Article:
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J Toxicol Clin Toxicol. 2001;39(4):339-44.

Clenbuterol ingestion causing prolonged tachycardia, hypokalemia, and hypophosphatemia with confirmation by quantitative levels.

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New York City Poison Control Center, New York 10016, USA.



Clenbuterol is a long acting beta2-adrenergic agonist used in the treatment of pulmonary disorders. Acute clenbuterol toxicity resembles that of other beta2-adrenergic agonists. Most previously reported cases of clenbuterol toxicity describe patients who ate livestock illicitly treated with clenbuterol.


We report a case of human clenbuterol toxicity confirmed and correlated with qualitative and quantitative serum clenbuterol assays. This poisoned patient, a 28-year-old woman, developed sustained sinus tachycardia at 140/min, hypokalemia (2.4 mEq/L, 2.4 mmol/L), hypophosphatemia (0.9 mg/dL, 0.29 mmol/L), and hypomagnesemia (1.52 mg/dL, 0.76 mmol/L) after ingesting a reportedly small quantity of clenbuterol. The patient received repeated doses of metoprolol to treat her cardiovascular stimulation and potassium chloride to treat her hypokalemia. She remained symptomatic for more than 20 hours after the ingestion. Analysis by enzyme-linked immunosorbent assay and liquid chromatography/mass spectrometry revealed a serum clenbuterol concentration of 2.93 mcg/L 3 hours after the ingestion and an undetectable serum concentration 20 hours after ingestion. It is noteworthy that at a serum concentration below the limit of detection by liquid chromatography/mass spectrometry, the patient remained symptomatic. Acute clenbuterol toxicity is rarely reported following illicit use in humans, and this is the first such case to provide confirmatory toxicological analysis.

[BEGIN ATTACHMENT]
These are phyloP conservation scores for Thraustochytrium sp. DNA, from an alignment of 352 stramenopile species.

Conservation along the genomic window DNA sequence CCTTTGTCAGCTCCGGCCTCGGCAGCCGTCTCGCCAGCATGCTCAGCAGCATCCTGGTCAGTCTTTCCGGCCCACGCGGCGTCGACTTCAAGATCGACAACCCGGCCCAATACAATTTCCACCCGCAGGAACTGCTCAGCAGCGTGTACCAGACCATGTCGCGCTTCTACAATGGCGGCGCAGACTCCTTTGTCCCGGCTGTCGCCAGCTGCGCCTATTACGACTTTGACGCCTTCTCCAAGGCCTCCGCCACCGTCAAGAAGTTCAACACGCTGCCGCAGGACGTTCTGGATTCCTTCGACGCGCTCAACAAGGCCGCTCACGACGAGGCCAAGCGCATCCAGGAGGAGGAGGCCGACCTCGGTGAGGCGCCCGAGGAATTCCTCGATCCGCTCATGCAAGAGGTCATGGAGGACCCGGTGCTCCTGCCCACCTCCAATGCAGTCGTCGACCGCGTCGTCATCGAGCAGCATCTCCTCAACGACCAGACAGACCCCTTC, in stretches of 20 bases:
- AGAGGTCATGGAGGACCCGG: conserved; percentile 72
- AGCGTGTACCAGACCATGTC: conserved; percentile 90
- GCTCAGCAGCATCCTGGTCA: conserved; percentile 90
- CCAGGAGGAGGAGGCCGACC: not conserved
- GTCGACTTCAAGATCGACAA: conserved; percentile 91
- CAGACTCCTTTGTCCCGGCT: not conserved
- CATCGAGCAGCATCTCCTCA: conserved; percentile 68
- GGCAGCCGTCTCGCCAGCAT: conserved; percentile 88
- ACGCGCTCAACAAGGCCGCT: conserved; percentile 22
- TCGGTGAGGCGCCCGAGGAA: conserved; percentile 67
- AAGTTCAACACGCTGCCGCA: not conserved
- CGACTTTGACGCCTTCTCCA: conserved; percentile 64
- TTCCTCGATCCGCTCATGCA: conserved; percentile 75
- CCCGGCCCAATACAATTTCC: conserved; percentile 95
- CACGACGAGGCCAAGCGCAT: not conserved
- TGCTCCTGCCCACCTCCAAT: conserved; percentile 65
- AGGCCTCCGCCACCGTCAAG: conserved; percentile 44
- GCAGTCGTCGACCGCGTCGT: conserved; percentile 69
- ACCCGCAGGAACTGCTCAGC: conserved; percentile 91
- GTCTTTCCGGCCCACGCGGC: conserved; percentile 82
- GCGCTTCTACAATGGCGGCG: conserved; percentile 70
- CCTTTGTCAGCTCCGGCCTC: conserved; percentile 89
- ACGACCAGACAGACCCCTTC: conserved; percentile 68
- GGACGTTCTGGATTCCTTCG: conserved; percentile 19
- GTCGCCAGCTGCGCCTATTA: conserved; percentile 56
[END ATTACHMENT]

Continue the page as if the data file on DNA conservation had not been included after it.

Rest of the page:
[Indexed for MEDLINE]

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